Internet bike rental company solves legal problem




A case against a new, Internet-based bicycle rental company was dismissed at the April 27 code compliance hearing after the owners stopped using public property to store their bikes.

Sean Blaise, owner of Instabike Key West, had been cited by city code compliance officers in February for using city streets and sidewalks for the advertising or display of his new company, a violation that could have resulted in a $250 per day fine. Jim Young, Key West Code Compliance Office Director, said Instabike customers use a mobile phone application to find the closest location where a bike is locked, waiting to be rented. The user is then given a code to unlock the bike, which has a basket advertising the company.

“However, all the locations at that time were city [owned] bike racks,” Young said about the company, which has since moved all its bikes to a private rack. “Everybody thought it was a great idea. It was just the way they were doing it.”

Special Magistrate Donald Yates told Blaise to stop or be fined and Blaise moved his 25 bikes to a private bike rack at Sunset Pier. After city compliance officers checked to ensure that any Instabike in a city-owned rack was rented by a customer at that time, the company was found to be in compliance and the case dismissed.

The idea of automated bike rentals as well as “bike sharing,” where customers can use city-owned bikes for short trips – often for free – leaving the bike locked at their destination where another user can then pick up the bike, are getting a push from Chris Hamilton, the Key West Bicycle/Pedestrian Coordinator, who is working with city planners to create a bicycle master plan. Instabike Key West owners were interested in applying for a bike rental/sharing franchise in Key West as a way to solve their location problem. But any franchise bidding has to wait for the master plan to be completed, which is at least a year away, something Hamilton and City Manager Jim Scholl told Instabike’s Blaise when they met with him recently.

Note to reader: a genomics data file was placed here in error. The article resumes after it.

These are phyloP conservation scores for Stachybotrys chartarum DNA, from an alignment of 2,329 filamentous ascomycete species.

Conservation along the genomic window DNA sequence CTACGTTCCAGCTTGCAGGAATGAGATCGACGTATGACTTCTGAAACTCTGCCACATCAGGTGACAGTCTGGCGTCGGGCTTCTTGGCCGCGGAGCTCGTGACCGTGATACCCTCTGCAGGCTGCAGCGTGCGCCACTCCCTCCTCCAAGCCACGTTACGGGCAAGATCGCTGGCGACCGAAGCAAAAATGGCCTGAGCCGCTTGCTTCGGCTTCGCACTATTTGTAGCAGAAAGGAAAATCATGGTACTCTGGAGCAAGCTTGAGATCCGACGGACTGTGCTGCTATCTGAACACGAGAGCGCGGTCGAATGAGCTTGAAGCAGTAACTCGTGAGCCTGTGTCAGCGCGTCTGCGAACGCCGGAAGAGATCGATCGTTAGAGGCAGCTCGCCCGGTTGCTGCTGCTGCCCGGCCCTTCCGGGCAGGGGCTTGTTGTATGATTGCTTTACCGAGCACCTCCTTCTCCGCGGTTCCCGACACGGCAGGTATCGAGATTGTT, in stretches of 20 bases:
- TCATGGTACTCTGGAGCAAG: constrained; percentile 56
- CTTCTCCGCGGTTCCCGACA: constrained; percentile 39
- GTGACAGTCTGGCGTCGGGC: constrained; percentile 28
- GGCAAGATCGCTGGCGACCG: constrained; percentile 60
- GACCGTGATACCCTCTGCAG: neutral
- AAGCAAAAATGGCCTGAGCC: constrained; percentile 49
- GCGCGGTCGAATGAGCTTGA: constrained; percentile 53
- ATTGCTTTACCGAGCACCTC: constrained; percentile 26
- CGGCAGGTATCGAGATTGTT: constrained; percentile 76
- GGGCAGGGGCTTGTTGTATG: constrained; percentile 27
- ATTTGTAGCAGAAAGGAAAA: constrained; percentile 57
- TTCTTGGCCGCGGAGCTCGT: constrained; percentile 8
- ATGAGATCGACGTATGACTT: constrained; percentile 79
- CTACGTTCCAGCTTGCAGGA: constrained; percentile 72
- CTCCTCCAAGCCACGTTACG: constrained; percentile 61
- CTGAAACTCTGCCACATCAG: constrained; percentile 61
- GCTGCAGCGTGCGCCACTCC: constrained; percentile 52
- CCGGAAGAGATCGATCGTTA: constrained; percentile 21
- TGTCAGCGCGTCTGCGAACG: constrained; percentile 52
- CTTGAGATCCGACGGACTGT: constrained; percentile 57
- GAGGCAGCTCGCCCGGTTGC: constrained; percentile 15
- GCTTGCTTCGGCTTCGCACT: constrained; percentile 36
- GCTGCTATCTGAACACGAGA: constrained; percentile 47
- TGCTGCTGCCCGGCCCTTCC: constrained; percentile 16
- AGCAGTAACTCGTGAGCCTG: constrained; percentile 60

“We’re absolutely pro-bike and pro-innovation,” Hamilton said. “But automated bike rental doesn’t fit neatly into any existing categories the city has. What [Scholl] told them to do is wait.”

But that didn’t sit well with Instabike Key West, which has posted a petition on its Facebook page.

“We need your support! Tell the City that you don’t want to wait until 2017 or later for bike share to come to our island! The City has too many cars, we want to make it easier to get around so that people don’t have to drive. Support our petition and let your voice be heard,” the Instabike Facebook posting read.

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